Glass recommended that the commission request additional groundwater data near the fill, and for it to hire its own environmental professional.
“It is my opinion without acceptable answers to these questions and the data, when the information is unavailable to you — I recommend you deny the application without prejudice,” Glass said.
“We took a lot of copious notes and will address all those comments and concerns, including followups from commissioners,” Solli said.
The hearing was continued to Jan. 6.
Solli Engineering shared a statement from WSP, an environmental firm, stating it did not identify conditions on the site to indicate the presence of a source of contamination to groundwater or the onsite wetlands.
“Evidence of the presence of contaminated materials was not identified within discrete stockpiles,” the statement continues. “In addition, the stormwater and groundwater fed surface water body at the Site did not exhibit any evidence of impacts.”
Darrick Jones, the licensed environmental professional for the applicant, also answered questions about the groundwater quality on the site. He said levels of metals naturally occurring in groundwater were not unusually high.
Glass said the applicant should do leaching testing, but Jones said they are not required to.
During the public comment portion of the hearing, Lois Spence, who is vice chairwoman of the Inland Wetlands Commission, speaking for herself as a citizen, said the Planning and Zoning Commission owes it to the town to protect the water supply.
She recommends that the commission hire its own licensed environmental professional for the application and that a leaching test be done.
At the last meeting, Leon Ambrosey, a commissioner, had asked about the DEEP investigation of complaints over activity on the site. He recalled how Warren told the commission that the DEEP does not close investigations, saying there is just enforcement or no enforcement.
However, Ambrosey said he checked with someone at DEEP, who told him they do an investigation and a report is sent to the Enforcement Department, which decides whether or not to pursue enforcement actions.
Amrbosey said he had a problem with Warren’s previous answer.
“I said they rarely close complaints,” Warren said. “I didn’t say never. I know my credibility has been questioned, but I know hundreds are not closed out. I would say most of their complaints. If I said all, I misspoke. I’m sure they closed some.”
Ambrosey asked Warren if the DEEP requested information on fill brought to the site when it was owned by New England Materials.
“Arnold Karp is not New England Materials,” Warren said. “He doesn’t have the reports. We requested it from the prior owner.”
“So the investigation is still ongoing?” Ambrosey asked.
“I never said it was closed, did I?” Warren replied.
Vice Chairman Bruno Maini asked Solli if he was the engineer for the previous owner and Solli said yes. Maini noted how earthwork on the site went beyond what was supposed to be done there.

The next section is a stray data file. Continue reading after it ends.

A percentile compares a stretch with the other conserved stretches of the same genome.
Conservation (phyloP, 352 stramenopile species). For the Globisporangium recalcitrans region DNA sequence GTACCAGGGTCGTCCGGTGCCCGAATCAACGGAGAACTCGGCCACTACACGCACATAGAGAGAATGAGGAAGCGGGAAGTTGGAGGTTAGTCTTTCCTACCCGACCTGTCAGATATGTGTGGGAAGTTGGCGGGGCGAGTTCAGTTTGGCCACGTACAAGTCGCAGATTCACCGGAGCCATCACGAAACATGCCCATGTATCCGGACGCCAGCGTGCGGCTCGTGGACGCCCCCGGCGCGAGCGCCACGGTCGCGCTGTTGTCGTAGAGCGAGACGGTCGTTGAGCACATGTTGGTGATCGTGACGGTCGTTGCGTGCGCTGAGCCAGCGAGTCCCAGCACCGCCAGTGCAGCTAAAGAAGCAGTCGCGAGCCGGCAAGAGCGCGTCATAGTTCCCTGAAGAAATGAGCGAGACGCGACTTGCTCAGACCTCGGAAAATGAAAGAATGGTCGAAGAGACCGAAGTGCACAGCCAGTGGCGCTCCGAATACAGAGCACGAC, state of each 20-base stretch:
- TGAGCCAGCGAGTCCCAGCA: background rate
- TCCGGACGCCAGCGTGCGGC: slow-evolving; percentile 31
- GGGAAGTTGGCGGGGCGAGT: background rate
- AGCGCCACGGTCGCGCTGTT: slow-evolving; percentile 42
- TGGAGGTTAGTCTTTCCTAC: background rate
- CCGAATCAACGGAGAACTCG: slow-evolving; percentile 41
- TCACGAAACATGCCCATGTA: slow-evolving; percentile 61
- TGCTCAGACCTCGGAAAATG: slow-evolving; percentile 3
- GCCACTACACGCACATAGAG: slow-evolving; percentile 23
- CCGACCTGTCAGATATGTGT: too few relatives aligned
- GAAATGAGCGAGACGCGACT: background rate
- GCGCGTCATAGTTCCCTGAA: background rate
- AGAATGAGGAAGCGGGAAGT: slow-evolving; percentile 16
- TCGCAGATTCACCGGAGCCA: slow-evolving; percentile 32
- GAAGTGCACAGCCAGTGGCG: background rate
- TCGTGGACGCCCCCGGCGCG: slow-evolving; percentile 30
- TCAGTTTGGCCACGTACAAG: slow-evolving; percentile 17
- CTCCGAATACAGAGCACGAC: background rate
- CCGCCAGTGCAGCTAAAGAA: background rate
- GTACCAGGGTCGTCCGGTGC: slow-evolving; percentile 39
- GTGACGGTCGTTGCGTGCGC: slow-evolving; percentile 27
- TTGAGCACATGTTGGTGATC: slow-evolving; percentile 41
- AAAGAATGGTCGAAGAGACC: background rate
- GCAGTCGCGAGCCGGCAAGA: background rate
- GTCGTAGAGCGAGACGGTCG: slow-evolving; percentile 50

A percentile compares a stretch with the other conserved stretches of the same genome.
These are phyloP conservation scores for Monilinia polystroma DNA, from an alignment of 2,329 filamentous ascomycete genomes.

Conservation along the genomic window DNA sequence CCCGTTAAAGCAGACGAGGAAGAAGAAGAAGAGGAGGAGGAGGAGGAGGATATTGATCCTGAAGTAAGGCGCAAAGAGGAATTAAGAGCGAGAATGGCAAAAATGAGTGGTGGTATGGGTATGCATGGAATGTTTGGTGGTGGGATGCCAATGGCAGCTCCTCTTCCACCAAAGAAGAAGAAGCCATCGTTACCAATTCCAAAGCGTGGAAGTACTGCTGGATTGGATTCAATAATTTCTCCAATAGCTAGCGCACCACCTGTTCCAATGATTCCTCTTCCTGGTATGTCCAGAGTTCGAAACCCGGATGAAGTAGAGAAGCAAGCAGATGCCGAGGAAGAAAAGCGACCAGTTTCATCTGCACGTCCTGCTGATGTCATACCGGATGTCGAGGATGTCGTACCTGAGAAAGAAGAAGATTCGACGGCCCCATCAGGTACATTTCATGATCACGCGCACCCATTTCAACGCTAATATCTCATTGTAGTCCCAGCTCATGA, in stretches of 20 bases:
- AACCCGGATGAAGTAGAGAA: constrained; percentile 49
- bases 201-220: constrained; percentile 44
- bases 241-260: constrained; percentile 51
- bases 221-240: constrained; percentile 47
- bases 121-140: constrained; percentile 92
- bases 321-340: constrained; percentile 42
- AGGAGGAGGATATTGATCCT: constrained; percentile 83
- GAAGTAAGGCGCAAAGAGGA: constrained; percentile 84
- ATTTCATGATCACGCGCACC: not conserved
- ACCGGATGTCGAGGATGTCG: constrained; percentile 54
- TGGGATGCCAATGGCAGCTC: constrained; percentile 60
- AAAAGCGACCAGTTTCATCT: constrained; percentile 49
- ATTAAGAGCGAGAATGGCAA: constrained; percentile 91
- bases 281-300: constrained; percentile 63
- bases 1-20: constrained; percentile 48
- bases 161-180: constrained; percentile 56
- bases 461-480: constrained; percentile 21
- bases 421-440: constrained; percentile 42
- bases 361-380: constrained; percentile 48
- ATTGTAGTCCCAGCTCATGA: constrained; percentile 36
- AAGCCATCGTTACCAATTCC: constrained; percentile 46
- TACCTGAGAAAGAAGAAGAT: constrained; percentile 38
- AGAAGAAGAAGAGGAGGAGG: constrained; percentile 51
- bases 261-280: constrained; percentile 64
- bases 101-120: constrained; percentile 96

Solli said the site became an un-permitted quarry after New England Materials no longer needed Solli Engineering’s services, then materials were brought onto the site between that time and Karp buying the adjacent properties.
“We have done all of the testing on site,” Karp said. “New England Materials was the prior owner. I requested any and all materials it had on that site. Through that testing, we found nothing that is a problem.”
Domenic Paniccia, a commission alternate, asked Town Planner Rick Schultz if New England Materials did quarrying and if it was illegal. Schultz said yes to both questions.
“Were they ever fined?” Paniccia asked, when Schultz said no, Paniccia said, “why not?”
“The other company made money quarrying illegally,” Paniccia said. “That money should come back and fix this site.”
“Mr. Karp bought it and it continued to happen until we shut it down,” Ambrosey said.
“That is incorrect,” Karp said.
Schultz said the town issued a cease and desist order, but Karp said that was to stop blasting, which he said was not illegal activity because there were still active permits.
In a previous approval for office buildings, Solli said the permits were still good until March of 2020.
During the public comment portion of the hearing, Karen Burnaska, who is chairwoman of the Conservation Commission, said her commission had received a complaint in 2019.
“We went out in the snow and you could see piles of the stuff,” she said of materials taken from the ground. “What was put in? What was taken out and what profit was made?”
The Sun later asked Karp about a Rockhead contractor price sheet for the “Monroe Quarry” at 64 Cambridge Drive with an effective date of May 10, 2019.
“How else was I going to get rid of the piles that were sitting there?” Karp said of selling off the stone materials.
Karp has always maintained that his goal is to remediate the site, fill in the massive hole and prepare it for new development that will benefit the town.